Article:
Atlantic Monthly Press: 308 pp., $24
About the early encounters between Europeans and the Other -- non-white, non-Western peoples -- the late Polish foreign correspondent Ryszard Kapuscinski observed that "the Other is a looking glass in which I see myself and in which I am observed -- it is a mirror that unmasks and exposes me, something we would prefer to avoid."
In her latest novel, award-winning Australian author Kate Grenville uses more than a metaphorical mirror to memorably dramatize the early encounters between Europeans and Aborigines. Scientific instruments of discovery (telescope and sextant, mathematics and linguistics) freshen up "The Lieutenant," a novel that is a prescriptive plea for cultural understanding and draws revelatory connections between emotional empathy and scientific discovery. Time and space turn out to be an educative form of the Other as well.
The novel's protagonist, Daniel Rooke, is based on a historical figure, William Dawes, an astronomer, mathematician and master of languages who accompanied the British First Fleet on its sea voyage to New South Wales in 1788. There, 2nd Lt. Dawes befriended (and perhaps became the lover of) a 15-year-old Aborigine girl, meticulously recording in his notebooks the vocabulary he learned from her. Unhappy with the British treatment of the indigenous people, Dawes left the service, becoming a lifelong crusader against slavery. His career has inspired many multicultural parables, including Thomas Keneally's novel "The Playmaker." By telling the story from Rooke's viewpoint, Grenville confronts dogged empiricism with the primal astonishment engendered by a new world, "a place so strange it took a layer off a man and left him peeled."
The novel's early chapters underline the irony that Rooke's intellect turns him into a vulnerable Other in his homeland. A child from a lower-class family, his obsession with mathematics transforms him into a socially awkward outsider. His sister's affection helps compensate for Rooke's mistreatment by snobbish fellow students at the Portsmouth Naval Academy, where he's sent after displaying his scientific talent. Having a head that teems with numbers may isolate the prodigy, but the power of abstraction also liberates Rooke from conventional moral and religious beliefs. "To think mathematically was to feel the action of God in oneself," muses the young math whiz, concluding that "whatever he was, he was part of a whole, one insignificant note within the great fugue of being."
For Grenville, scientific curiosity and social marginalization (rather than Christian brotherhood) generates Rooke's open-mindedness when he becomes an astronomer and navigator on the Sirius, bound for New South Wales. The tragicomedy of the first meeting between the natives and the British repels Rooke: An officer communicates British superiority by firing a gun at a wooden shield. Grenville explores the ways in which the British and Aborigines misinterpret each other (the impatient natives see the English as visitors who overstay their welcome), but she leaves no doubt that the West introduces the poisons of violence and cruelty to that land.
Grenville also satirizes how the British use literature to assert their ownership of history. Rooke's friend, Lt. Silk, jots down notes for what he hopes will become a bestselling volume of melodrama. Rooke treasures the unusual; Silk fashions the exotic into the familiar. The need of the colonizers to shape reality takes a sinister turn when, after an Aborigine kills a man, Silk and Rooke are ordered to "punish" the natives, a mission that may require beheadings.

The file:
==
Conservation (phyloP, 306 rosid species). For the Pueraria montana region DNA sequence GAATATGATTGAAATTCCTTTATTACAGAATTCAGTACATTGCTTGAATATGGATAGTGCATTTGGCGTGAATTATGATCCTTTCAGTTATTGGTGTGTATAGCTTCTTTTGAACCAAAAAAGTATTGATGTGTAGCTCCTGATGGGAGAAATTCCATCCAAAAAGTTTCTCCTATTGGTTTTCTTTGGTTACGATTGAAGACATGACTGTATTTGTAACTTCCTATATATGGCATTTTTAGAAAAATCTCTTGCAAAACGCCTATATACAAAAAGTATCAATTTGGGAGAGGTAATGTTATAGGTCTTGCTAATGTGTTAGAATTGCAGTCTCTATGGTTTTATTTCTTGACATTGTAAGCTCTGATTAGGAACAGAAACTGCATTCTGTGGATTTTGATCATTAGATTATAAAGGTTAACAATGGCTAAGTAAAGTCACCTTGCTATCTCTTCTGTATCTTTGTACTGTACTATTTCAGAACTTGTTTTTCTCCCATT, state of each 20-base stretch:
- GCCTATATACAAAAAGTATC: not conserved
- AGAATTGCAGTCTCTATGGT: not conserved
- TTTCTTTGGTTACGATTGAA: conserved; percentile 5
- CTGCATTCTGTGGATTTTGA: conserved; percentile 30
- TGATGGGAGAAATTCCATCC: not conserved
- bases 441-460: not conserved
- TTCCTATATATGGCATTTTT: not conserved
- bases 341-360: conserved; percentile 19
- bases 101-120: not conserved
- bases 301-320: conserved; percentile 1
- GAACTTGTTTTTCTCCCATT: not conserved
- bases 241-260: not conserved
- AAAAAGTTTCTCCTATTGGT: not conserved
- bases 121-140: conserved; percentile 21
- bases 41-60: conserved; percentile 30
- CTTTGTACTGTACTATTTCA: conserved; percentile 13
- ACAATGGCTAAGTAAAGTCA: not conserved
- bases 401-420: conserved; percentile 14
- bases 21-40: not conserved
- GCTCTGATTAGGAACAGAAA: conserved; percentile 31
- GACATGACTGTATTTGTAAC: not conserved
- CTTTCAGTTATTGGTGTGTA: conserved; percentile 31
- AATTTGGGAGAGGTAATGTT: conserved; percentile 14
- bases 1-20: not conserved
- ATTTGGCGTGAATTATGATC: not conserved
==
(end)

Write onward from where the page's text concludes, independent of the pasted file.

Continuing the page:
For Rooke, vengeance isn't an option once he befriends the bright young Aborigine girl Tagaran, who teaches him some of the tribe's language and customs. Grenville nimbly draws on grammatical material in Dawes' notebooks, but the insertion of the real world doesn't entirely compensate for the idealization of the relationship.
The bond between Rooke and Tagaran never becomes erotic (Rooke is embarrassed to see her naked) or spookily unpredictable; instead, the scientist methodically spells out the sentimental moral lesson for the reader: "Everything in his life had come down to the sensation of her fingers against his. The person he was, the history he carried within himself, every joy and grief he had ever experienced, slipped away like an irrelevant garment." Admirable as empathy can be, the theme of learning to appreciate naked humanity can be thumped too hard.
Still, Rooke's order-infused mind continually fascinates as he maps languages, charts relationships and calibrates the ebb and flow of his emotions. The crisp prose of "The Lieutenant" approaches poetry whenever Rooke contemplates nature: He knows the calculations behind the celestial machinery and accepts the divine indifference of the stars, yet Rooke struggles to discover an ethical and imaginative meaning in their beauty.
Grenville strikes her most lyrical notes when the astronomer looks up, as in this passage on the atmospheric light show created by the birth of a moonrise: "Knowledge of why it happened only made the sight more lovely. He was willing to sit transfixed, the mosquitoes whining around his ears, until the instant where the stretched liquid parted and let the moon sail alone though indigo space."
"The Lieutenant" compels as a historical novel exploring the sins of Australia's colonial past, an admirable testament to the necessity that the West learn to appreciate rather than condemn the Other. But Grenville's most thrilling achievement is to filter that lesson in social acceptance through the computational consciousness of a man whose head is in the stars.
Marx teaches at Boston University and edits the online magazine the Arts Fuse and World Books, an online feature for PRI's "The World."Copyright © 2015, Los Angeles Times